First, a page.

The Tree. White spruce (Picea glauca) is the most significant tree of Alaska's taiga or boreal forest. It grows in pure stands or in association with black spruce, larch, birch, aspen and balsam poplar on the deeper well-drained soils. It generally does not compete with other species on soils which have a high water table or are poorly drained and are subjected to prolonged periods of standing surface water, or those soils with permafrost. White spruce reaches heights of 40-70 feet (12.2-21.3 meters) tall, and dbhs of 6-13 inches (15.2-45.7 cm.). Under optimum conditions, it can reach heights of 80-115 feet (24.4-35.1 meters) and dbhs of 30 inches (76.2 cm.).
Wood Properties. The heartwood and the sapwood of white spruce are both practically white and, consequently, are not readily distinguishable when dry. The wood is classified as nonporous, having a fine, moderately uneven texture, and is easily machined and worked. The tree is relatively slow growing in Alaska, resulting in growth rings which are closer together and a slightly denser wood than that found in the white spruce of other areas.
In comparison with other commonly known construction species such as Douglas fir, the wood of white spruce is moderately light in weight, weak in bending and compression strength, moderately limber, moderately soft, moderately low in shock resistance, and has moderately large shrinkage. It is ranked as easy to kiln dry, stable and easy to glue.
White spruce lumber gives good service in ordinary construction, although it has a low resistance to decay. The wood is easy to work in all hand and machine operations and has little dulling effect on cutting edges. White spruce is almost tasteless and odorless when seasoned, making it especially well suited for food containers. It takes paint and varnish well and can be easily stained. The wood is readily sliced to a smooth silky finish, which is advantageous for the manufacture of veneers and plywood. It has a long slender, colorless fiber that is especially desirable in making pulp and paper.
Seasoning. White spruce is generally easy to dry and can be air dried to some extent in the interior region where it grows. Kiln schedules are slightly milder than those for Sitka spruce. Kiln drying times vary from 60 hours to six days.
Other Properties. The following wood properties are averages derived from previous reports concerning white spruce. Many figures have been derived from tests on Alaskan white spruce, while others are more general with data coming from white spruce and other spruces from other areas. They are published herein as guidelines. Variables are caused by growing and handling conditions.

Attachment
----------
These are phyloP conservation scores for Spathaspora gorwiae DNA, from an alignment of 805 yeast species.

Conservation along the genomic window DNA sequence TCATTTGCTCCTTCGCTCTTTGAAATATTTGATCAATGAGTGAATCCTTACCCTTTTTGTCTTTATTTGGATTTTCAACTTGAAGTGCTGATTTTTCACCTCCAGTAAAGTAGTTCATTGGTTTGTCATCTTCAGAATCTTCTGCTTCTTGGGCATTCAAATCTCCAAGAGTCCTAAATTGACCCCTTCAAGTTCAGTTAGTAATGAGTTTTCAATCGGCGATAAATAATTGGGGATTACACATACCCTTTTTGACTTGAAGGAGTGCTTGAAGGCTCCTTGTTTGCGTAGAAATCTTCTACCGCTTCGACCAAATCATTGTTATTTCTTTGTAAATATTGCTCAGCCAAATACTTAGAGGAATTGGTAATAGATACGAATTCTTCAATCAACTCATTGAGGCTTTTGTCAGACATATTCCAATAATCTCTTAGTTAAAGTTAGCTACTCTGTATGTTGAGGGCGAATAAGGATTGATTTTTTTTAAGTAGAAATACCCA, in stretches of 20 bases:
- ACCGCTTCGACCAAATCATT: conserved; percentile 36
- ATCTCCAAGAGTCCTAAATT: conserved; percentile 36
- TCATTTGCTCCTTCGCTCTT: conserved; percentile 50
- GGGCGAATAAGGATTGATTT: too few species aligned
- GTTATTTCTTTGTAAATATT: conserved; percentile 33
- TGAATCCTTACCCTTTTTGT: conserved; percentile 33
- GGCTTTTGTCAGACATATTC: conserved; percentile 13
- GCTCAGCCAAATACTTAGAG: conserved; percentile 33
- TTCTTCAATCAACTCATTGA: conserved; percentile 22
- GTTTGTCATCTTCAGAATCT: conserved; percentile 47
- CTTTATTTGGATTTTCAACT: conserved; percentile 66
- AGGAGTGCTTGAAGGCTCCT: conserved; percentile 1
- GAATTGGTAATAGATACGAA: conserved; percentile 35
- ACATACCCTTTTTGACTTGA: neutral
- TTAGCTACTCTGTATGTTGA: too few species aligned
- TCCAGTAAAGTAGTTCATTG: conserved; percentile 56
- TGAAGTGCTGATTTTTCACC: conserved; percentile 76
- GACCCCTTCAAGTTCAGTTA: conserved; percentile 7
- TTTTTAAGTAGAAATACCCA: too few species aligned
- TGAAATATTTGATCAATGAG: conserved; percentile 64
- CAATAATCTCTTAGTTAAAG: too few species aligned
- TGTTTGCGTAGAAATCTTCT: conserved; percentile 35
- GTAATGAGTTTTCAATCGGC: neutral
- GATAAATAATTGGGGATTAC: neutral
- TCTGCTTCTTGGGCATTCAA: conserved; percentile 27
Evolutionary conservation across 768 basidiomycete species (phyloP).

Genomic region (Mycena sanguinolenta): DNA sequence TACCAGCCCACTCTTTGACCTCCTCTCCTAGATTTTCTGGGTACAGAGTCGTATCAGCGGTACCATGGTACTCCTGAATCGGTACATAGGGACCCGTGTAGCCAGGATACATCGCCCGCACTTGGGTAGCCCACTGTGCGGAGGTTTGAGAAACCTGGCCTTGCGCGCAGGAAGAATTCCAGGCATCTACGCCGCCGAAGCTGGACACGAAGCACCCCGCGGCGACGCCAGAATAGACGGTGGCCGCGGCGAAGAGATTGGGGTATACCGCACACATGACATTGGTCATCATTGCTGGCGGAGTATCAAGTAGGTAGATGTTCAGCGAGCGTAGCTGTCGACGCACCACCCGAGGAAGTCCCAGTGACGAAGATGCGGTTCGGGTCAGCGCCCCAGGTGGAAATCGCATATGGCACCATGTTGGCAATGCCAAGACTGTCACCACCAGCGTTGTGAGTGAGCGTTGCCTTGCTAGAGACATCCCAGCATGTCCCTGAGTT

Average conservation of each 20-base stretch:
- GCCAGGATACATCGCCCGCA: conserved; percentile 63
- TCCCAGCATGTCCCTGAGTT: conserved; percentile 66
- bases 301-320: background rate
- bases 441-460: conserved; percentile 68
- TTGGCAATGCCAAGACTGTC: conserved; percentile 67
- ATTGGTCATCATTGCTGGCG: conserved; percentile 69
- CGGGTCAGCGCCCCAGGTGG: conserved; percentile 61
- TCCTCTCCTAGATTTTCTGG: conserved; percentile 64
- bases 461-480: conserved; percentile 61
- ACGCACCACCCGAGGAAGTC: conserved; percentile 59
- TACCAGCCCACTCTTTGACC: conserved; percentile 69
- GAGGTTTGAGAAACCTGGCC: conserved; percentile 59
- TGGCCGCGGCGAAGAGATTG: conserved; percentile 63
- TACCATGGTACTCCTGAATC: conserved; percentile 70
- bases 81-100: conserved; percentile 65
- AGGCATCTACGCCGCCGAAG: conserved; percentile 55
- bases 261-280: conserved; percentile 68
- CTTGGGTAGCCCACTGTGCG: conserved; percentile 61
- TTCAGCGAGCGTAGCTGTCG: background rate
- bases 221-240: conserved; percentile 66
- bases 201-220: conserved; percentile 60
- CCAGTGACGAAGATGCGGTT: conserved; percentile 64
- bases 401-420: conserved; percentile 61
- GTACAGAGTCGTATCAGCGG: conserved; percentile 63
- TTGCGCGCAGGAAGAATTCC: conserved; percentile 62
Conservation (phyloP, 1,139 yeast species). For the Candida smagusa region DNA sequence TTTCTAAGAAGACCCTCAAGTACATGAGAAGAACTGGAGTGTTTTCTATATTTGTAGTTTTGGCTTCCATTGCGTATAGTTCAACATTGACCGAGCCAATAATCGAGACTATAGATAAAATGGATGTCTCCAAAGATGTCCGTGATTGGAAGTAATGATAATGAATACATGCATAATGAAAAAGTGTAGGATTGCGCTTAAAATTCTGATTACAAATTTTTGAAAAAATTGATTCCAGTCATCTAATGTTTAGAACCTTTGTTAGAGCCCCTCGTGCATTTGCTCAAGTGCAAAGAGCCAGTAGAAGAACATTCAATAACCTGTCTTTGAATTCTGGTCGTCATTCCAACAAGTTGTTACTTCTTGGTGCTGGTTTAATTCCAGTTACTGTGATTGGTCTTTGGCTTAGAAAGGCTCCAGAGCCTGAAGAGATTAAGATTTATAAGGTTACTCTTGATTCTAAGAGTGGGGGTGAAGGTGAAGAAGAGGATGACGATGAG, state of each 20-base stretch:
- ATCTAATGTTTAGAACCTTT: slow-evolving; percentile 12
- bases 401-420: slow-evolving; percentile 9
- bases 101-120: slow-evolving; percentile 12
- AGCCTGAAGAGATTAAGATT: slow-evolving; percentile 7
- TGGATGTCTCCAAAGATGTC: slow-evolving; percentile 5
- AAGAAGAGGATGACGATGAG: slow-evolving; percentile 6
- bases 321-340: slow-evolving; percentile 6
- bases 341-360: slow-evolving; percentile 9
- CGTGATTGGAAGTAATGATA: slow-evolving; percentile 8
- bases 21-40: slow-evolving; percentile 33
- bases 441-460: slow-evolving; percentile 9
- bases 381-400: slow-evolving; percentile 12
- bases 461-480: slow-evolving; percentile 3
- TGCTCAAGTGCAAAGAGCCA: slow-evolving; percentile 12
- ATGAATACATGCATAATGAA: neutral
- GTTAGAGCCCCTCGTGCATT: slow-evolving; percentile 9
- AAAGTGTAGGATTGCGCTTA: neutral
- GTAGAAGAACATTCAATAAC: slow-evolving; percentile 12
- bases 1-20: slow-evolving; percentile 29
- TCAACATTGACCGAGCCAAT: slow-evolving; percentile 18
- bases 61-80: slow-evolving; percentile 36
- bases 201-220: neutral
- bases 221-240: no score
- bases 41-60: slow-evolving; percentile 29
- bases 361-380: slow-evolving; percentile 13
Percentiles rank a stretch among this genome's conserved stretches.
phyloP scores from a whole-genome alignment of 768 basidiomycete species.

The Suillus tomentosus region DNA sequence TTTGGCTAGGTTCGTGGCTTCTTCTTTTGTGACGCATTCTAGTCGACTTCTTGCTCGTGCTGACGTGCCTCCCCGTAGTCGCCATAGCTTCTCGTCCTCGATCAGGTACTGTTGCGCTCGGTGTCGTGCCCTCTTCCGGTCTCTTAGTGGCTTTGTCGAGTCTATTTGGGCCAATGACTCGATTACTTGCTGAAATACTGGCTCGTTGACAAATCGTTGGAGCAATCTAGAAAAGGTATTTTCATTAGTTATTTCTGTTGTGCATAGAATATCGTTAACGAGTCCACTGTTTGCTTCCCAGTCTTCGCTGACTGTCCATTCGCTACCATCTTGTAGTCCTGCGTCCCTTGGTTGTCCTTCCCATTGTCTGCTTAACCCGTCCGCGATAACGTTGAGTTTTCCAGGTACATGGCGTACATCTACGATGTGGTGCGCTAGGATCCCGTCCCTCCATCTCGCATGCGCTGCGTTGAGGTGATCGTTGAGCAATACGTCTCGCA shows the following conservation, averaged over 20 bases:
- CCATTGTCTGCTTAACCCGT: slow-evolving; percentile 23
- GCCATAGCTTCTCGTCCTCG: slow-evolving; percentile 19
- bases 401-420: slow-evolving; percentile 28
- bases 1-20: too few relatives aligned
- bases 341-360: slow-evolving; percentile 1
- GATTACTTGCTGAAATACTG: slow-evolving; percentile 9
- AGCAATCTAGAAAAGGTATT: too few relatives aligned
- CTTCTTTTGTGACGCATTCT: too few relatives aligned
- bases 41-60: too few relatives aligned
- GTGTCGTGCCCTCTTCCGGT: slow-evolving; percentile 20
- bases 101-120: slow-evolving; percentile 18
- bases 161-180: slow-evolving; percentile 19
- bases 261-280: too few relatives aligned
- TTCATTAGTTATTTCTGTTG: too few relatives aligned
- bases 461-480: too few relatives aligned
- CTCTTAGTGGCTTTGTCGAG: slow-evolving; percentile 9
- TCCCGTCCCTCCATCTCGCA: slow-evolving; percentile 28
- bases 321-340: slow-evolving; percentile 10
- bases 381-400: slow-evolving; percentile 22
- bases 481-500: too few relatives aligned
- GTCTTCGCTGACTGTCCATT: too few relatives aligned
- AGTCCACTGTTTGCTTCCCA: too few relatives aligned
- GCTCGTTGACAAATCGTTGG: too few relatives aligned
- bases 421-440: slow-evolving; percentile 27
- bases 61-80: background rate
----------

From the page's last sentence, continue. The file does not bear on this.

A. Solid Wood - Average weight in pounds per cubic foot (kilograms per cubic meter).
(768.9 kg./cu. m.)
(497.9 kg./cu. m.)
(480.3 kg./cu. m.)
B. Logs (Approximated)
1. Average weight per log in pounds. (Kilograms)
2. Average log weight per MBF using Scribner Decimal "C"
Log Rule Scale.
C. Lumber - Average weight in pounds (kilograms) per MBF.
1. Rough Lumber
2. Surfaced Lumber**
II. Specific Gravity
III. Shrinkage - Percent from green to seasoned, based on
original green dimensions.
* Moisture Content - MC
** Based on lumber standards for dimension lumber. Data from
local Alaska producers.
*** Flat-grain board. Reverse for quarter-sawn or edge grain
IV. Basic Strength Values and Mechanical Properties of Alaska
Spruce. (Strength properties of white spruce increase as the
wood is dried out.)
* Pounds per square inch - psi
** Kilograms per square centimeter - ksc
Uses of the Tree. The Pacific Rim countries place high-value on white spruce for use in the light construction industries, especially house construction, and for specialty products such as chopsticks and sounding boards for pianos. White spruce pulp was very important in the dissolving pulp industry until the decline in the world rayon market. However, the international market shows some increasing demand for the world supply of spruce sawlogs, cants and bolts. White spruce also has a growing domestic market. Traditional domestic uses are houselogs, fuelwood, and rough lumber and timbers. More recent uses include kitchen cabinets, dried and finished lumber, and dimension material for buildings of light and medium construction. Because of its many favorable wood characteristics, its uses are nearly as limitless as are the potential uses of wood itself.
Toll Free Hotline 1-800-478-5626 within Alaska